I took the stage for a 25 minute Mentalism set. It was important to establish my credentials after which Aneurin would bring out the participant who had been scanned.
A short film was shown to the assembled audience on a large screen, detailing the scanning procedure. Aneurin & the ‘Neurogirls’ were presented with the scanned data onstage and began to analyse it in real time. As they were doing that, I was brought back onstage. It was time to do my ‘thing’ in an effort to determine which image the participant was thinking of.
The show concluded in dramatic fashion with me and Aneurin standing on either side of the stage with our ‘predictions’ in hand. The participant verbally revealed his image, and we both displayed our predictions for all to see.
We were both successful with our ‘predictions’, and the second show was also a sell-out. ‘Man vs Machine’ became somewhat of a hit for the festival, so much so that both the highlights reel and the full show made it online for download.
Man vs Machine – The Rematch
After those initial two shows I thought that my time with ‘Man vs Machine’ had come to an end, but I was wrong. Even I can’t see the future with 100% accuracy.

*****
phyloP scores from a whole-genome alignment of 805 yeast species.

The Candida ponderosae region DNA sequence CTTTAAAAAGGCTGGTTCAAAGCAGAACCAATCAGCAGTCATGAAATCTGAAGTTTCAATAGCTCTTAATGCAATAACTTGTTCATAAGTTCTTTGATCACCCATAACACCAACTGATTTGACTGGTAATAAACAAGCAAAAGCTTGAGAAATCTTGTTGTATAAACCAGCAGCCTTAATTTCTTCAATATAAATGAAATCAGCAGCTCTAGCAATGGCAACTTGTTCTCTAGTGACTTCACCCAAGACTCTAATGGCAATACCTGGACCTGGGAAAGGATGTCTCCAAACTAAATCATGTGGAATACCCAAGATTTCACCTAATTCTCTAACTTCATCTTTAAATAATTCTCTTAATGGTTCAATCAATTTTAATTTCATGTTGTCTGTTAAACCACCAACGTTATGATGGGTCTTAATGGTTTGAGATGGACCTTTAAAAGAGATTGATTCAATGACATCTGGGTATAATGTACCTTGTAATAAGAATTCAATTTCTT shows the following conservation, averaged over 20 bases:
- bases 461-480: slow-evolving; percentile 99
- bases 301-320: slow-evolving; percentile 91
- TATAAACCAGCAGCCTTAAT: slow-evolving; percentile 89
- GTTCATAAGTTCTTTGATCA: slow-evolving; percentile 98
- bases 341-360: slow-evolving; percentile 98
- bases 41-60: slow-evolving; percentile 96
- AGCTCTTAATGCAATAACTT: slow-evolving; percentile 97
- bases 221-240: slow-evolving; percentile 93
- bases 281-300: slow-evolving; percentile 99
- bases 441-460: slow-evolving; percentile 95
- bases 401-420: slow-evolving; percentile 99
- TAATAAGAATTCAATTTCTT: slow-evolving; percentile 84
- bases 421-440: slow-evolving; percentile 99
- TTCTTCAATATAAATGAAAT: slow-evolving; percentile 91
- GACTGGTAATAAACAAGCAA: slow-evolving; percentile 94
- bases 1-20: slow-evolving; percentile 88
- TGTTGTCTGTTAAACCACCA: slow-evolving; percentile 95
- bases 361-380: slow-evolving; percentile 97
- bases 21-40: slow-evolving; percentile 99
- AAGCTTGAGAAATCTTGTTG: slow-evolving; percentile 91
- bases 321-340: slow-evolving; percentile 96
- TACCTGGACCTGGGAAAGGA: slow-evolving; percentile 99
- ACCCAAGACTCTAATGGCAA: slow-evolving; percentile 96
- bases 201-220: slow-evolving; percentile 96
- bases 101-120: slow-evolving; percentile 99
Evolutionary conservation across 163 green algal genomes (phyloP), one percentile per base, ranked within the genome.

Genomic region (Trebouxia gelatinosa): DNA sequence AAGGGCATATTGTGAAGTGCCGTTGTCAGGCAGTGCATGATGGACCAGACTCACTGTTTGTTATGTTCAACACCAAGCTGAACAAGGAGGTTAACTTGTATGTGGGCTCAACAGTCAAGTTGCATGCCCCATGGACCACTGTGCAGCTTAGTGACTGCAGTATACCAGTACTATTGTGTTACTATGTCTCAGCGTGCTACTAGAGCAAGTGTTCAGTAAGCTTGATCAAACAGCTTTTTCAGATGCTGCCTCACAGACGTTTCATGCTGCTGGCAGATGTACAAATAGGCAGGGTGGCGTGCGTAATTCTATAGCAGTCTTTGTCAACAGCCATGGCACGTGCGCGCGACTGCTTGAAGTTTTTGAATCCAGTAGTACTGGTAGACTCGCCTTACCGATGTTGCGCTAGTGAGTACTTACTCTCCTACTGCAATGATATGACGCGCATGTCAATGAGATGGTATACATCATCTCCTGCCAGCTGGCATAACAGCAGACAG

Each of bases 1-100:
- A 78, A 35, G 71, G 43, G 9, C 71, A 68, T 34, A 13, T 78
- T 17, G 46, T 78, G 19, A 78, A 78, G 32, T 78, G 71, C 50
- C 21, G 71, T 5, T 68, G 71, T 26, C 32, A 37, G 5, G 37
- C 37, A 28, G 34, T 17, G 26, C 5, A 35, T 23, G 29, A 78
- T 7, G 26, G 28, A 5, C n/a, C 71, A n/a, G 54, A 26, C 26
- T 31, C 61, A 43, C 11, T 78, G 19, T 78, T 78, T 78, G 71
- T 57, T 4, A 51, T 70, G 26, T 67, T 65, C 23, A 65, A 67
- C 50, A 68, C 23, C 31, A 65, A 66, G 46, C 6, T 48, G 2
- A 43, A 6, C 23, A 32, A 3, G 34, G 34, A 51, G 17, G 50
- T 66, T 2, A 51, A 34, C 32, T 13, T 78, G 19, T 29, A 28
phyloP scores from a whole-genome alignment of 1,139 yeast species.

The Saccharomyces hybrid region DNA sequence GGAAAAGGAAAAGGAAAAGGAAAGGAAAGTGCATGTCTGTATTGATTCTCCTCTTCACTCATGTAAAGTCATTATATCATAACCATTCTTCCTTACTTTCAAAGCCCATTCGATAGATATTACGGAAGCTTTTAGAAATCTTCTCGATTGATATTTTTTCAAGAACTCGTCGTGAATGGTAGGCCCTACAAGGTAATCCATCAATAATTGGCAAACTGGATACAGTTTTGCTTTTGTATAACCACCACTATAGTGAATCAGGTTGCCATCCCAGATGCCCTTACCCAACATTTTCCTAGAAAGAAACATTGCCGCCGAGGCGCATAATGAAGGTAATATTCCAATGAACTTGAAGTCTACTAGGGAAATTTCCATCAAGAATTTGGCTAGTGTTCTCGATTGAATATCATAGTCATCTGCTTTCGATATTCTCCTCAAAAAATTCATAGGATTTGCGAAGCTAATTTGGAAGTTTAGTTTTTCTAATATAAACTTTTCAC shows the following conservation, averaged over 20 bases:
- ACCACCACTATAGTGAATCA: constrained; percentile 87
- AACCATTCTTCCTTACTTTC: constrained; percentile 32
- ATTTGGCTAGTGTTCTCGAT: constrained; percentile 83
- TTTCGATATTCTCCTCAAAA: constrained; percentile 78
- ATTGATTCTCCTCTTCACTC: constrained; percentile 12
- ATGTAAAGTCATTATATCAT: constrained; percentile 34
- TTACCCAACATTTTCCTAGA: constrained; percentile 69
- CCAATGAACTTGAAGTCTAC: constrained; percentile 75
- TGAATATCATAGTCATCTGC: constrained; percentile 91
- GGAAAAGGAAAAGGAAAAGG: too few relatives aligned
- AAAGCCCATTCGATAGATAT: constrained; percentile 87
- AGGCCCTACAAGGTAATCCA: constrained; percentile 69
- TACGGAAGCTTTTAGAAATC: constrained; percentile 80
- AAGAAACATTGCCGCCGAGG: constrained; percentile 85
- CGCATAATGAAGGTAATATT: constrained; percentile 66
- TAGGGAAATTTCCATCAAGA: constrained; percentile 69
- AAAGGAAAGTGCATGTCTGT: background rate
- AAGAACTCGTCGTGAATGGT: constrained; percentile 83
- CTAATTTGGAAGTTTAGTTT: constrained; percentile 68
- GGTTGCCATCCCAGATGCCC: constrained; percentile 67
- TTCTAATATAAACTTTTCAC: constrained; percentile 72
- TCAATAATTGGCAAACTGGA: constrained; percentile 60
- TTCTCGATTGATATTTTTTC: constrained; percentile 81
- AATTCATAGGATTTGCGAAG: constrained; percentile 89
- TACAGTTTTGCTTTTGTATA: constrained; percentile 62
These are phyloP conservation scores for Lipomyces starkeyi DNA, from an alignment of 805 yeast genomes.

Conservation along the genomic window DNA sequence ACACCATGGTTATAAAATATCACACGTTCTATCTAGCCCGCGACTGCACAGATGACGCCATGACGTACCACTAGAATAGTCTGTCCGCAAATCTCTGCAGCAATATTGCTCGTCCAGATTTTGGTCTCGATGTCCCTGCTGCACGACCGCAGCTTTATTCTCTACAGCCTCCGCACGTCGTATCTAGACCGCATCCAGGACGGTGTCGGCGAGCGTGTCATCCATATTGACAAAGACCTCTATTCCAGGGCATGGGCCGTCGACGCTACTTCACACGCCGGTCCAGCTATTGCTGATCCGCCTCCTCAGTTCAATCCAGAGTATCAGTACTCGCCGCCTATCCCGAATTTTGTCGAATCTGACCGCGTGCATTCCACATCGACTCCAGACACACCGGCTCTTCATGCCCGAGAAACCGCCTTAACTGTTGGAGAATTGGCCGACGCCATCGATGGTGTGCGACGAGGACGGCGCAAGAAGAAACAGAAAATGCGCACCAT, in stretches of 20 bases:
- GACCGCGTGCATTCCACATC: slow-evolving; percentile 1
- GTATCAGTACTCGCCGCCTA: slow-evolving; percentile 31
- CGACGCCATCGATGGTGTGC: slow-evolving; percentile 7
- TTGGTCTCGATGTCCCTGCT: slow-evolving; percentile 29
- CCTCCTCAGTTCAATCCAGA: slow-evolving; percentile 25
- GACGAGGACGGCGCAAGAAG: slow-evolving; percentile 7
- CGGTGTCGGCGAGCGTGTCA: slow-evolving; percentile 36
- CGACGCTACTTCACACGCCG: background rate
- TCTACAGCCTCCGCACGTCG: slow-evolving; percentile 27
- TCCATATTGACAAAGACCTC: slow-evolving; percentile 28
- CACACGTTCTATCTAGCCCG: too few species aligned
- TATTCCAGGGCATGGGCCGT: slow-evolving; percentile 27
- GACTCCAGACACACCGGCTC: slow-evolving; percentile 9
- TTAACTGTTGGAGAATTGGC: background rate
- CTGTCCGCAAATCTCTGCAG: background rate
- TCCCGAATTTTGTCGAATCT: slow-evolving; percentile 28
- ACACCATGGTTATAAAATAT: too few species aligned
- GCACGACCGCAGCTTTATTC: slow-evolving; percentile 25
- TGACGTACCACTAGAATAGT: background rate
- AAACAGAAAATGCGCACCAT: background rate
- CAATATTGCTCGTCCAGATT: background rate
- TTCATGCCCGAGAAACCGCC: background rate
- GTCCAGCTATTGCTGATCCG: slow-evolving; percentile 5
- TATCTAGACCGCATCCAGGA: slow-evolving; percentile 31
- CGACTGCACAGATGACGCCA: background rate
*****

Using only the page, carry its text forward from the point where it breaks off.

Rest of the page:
I was surprised to learn that Aneurin had secured further funding for an extended run of ‘Man vs Machine’ shows at different science based events around the UK. Funding was made available for a second show six months later at the Sheffield Festival of Science & Engineering (#SFOSE).
This time we performed an extended show at the Upper Chapel in Sheffield City Centre. A local radio presenter was the MRI participant this time, which helped enormously with the promotion and publicity for the event. The show was another resounding success, and at the time of writing this we will be performing ‘Man vs Machine’ at two more festivals around the UK in 2015.
Mentalism can certainly take you to interesting places, and have you doing all sorts of things that you wouldn’t immediately associate with traditional performances. Always be on the look out for unique opportunities for you to show the world what you can do.
Planning a Creative Event?
Are you currently in the development and planning stages of a unique event as part of your work? Why not get in touch with me today to discuss how we can work together? I specialise in developing events that are truly creative and memorable. Let’s chat!